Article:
Equipping the Church
Updated: Feb 26, 2022
for (cross-cultural) ministry through (cross-cultural) apprenticeships.
In an increasingly diverse and polarised UK, the need is particularly apparent for church leaders and gospel workers who are sensitive (people-orientated, humble and compassionate), skilled (equipped and practiced in culturally-aware ministry) and serious (both in zeal and knowledge). The question is, where do you find people like that? How do we become people like that? Is there a training course or seminary programme that can produce that kind of person?
First and foremost we must pray for the Lord to sovereignly raise these people up (Matt. 9:38). Only God can give us the life, heart, boldness, joy and gentleness necessary. But what, humanly speaking, can we do to be part of this raising up and leadership development?
In the last few years a number of agencies have established some excellent training in cross-cultural / inter-cultural / multi-cultural ministry (e.g. SIM, Urban Ministries, Friends International). These are a great step forward and highly recommended. In addition I'd suggest another big part of the answer could be: cross-cultural gospel ministry apprenticeships. Just to define those terms:
Gospel = the news of the Son of God dying instead of wrath-deserving sinners and rising that we can be united to him by his Spirit as forgiven, adopted children of the Father, a rescued people called the church.
Gospel ministry = advancing this gospel – Christ’s Church making disciples of all nations, with the core active ingredient being preaching and teaching Christ crucified from the Scriptures.
Ministry apprenticeships = the Philippians 2:22 model of a Timothy serving alongside a Paul in local church context. This is training in a distinctively relational context with hands-on opportunities to serve and receive feedback.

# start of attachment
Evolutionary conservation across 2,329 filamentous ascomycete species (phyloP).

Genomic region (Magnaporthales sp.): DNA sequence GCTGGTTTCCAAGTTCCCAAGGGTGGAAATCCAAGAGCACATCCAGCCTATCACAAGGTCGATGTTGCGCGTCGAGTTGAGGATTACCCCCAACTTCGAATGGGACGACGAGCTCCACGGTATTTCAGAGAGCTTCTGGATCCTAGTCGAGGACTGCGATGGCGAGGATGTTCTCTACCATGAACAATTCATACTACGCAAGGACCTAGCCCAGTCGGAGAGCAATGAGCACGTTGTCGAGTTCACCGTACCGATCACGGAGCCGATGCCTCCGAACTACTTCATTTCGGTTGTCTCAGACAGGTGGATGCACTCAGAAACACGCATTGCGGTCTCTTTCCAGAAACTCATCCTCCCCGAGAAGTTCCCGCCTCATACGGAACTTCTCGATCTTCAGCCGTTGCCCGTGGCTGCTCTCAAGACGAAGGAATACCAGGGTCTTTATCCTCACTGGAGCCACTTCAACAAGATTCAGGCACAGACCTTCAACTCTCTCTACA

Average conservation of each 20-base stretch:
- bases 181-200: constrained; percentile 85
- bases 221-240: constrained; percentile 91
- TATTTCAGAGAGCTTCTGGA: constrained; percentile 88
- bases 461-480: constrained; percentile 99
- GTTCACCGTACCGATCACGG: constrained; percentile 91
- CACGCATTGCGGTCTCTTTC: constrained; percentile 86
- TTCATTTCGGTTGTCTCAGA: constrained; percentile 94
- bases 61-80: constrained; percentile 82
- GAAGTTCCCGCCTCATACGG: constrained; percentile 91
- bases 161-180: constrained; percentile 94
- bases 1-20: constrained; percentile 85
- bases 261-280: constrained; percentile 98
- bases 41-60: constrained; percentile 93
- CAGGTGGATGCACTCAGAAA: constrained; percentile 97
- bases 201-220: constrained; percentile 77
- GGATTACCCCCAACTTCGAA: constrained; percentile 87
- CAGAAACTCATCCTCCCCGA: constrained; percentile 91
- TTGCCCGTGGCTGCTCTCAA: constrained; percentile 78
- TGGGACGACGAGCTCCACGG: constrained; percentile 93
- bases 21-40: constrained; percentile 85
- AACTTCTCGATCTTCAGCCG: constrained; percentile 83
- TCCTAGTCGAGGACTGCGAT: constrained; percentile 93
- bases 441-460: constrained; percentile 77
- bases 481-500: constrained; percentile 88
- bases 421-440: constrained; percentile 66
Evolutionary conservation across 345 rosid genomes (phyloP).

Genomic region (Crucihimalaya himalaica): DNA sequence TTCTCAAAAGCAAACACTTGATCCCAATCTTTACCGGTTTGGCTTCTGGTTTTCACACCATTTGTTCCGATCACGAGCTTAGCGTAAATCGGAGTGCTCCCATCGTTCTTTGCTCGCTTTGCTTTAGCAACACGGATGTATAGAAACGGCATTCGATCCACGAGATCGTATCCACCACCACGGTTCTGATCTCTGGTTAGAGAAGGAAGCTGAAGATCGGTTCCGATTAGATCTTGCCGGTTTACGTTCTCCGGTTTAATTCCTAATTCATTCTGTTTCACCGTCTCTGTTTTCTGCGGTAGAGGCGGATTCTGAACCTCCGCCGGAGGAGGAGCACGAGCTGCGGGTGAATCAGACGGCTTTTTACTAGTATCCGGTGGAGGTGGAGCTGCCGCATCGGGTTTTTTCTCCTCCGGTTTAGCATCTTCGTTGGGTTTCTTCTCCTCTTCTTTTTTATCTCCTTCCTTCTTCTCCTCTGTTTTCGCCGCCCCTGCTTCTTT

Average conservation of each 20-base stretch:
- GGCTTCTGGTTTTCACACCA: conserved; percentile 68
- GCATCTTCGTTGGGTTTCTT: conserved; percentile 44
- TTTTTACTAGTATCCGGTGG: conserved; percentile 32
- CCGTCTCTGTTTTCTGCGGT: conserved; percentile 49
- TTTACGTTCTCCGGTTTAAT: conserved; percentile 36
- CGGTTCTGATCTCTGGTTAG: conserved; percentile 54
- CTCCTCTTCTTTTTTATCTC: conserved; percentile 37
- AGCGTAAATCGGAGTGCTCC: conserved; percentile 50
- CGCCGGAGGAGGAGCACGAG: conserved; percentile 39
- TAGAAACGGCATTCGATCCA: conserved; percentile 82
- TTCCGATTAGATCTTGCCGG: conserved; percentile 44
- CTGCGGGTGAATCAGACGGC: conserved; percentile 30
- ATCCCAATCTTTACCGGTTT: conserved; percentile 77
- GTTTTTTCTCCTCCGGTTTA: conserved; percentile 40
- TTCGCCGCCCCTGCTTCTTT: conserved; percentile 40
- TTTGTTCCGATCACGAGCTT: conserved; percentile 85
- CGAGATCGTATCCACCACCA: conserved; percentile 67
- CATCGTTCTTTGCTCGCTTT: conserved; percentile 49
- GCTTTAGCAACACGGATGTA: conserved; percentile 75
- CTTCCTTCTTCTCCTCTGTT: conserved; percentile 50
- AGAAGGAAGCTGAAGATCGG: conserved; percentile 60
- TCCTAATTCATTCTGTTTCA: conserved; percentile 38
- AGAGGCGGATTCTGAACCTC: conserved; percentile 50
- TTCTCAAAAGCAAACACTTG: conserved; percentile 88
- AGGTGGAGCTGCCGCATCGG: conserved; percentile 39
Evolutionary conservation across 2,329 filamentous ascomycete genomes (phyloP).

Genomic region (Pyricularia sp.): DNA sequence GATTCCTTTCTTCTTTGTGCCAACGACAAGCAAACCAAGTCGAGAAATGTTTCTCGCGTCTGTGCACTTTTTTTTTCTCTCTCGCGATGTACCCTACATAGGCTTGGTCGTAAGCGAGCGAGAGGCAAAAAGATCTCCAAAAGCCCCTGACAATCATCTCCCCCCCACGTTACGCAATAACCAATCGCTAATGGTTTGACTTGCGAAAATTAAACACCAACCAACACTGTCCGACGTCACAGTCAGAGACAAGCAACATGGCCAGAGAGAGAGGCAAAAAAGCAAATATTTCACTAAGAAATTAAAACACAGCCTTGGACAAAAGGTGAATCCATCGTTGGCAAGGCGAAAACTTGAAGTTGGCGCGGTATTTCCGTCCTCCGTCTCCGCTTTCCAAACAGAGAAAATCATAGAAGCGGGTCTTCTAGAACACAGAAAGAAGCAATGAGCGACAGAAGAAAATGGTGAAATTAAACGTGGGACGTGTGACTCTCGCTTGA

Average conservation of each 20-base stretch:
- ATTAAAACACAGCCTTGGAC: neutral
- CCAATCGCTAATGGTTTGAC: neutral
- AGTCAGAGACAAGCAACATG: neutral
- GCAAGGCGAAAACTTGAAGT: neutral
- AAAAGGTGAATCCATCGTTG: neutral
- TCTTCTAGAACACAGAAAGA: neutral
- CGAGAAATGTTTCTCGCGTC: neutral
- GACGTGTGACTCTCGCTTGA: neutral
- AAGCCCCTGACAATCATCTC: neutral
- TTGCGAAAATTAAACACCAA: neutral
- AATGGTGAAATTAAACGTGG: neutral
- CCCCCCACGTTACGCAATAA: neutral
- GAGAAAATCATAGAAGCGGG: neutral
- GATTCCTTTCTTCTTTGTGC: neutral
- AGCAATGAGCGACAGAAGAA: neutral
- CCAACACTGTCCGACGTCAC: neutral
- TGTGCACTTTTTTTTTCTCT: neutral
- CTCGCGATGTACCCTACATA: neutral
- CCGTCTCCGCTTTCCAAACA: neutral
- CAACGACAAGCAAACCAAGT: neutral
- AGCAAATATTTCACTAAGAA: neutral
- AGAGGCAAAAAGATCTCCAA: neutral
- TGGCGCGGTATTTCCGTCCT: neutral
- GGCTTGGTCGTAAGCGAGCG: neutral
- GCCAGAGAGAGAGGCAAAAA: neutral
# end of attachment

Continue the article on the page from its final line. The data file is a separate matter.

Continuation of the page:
Cross-cultural = the apprentice is serving in a context outside their 'home' culture (ethnically and/or socially), probably outside their denominational experience, certainly outside their comfort zone.
Cross-cultural gospel ministry apprenticeship is what the Greek-Jewish Timothy experienced with his Jewish mentor Saul-Paul of Tarsus as they travelled hundreds of miles together on mission in Asia and Europe.
Cross-cultural gospel ministry apprenticeship is what Apollos (a native of Alexandria, Africa) experienced in Ephesus (West coast of Asia Minor) with the mentoring of Priscilla and Aquila (natives of Pontus, North coast of Asia Minor).
Cross-cultural gospel ministry apprenticeship is what the French refugee John Calvin experienced in the free city of Strasburg as he was mentored by the German Martin Bucer.
I’ve personally benefited from the cross-cultural mentoring and seen the value of cross-cultural gospel ministry apprenticeships in both the UK and in Kenya. Of course they do not always work well – people are unique, complex, unpredictable, sinful – and the circumstance and people they work with are similarly. But often they do work very well indeed. I’ve learnt many things from African mentors (three in particular) and many stories could be told of brothers and sisters who have been grown in servanthood, sharpness and usefulness for church-based cross-cultural ministry. I would like to put forward thirteen reasons why cross-cultural gospel ministry apprenticeships are so helpful in forming the leaders and workers we need. In this blog you can find the first 3 and tomorrow, the rest will follow,
The act of leaving 'home place' and people group begins the process of building cultural self-awareness and flexibility. It forces the apprentice to reassess the whole idea of ‘home’ and come to a greater experiential understanding of being an alien and stranger in this world (1 Pet 2:11). Leaving home and entering a host culture, being in a minority and facing rejection - all this dethrones home culture, questions where we derive our identity and gives us the ability to empathise (to some extent) with migrants, even to begin to comfort with the comfort we ourselves have received (2 Cor 1:4).
Going to live for a significant period of time in a foreign culture where you are reduced to the understanding and status of a child – unable to express yourself clearly, unable to do simple things without help, constantly making mistakes, unknown and un-respected - is a usefully humbling experience that can lead to a greater experiential understanding of being simply a little child in the kingdom of God.
In particular, going to a foreign culture first time not as a teacher/leader but as an apprentice (a junior, trainee, service-orientated, unprestigious, background role) is a great way to cultivate a submissive posture and practice of listening and learning, acknowledging my own ignorance, rather than arrogantly jumping straight in to deploy 'my expertise' on the 'needy other'.
Check out the next 10 reasons tomorrow!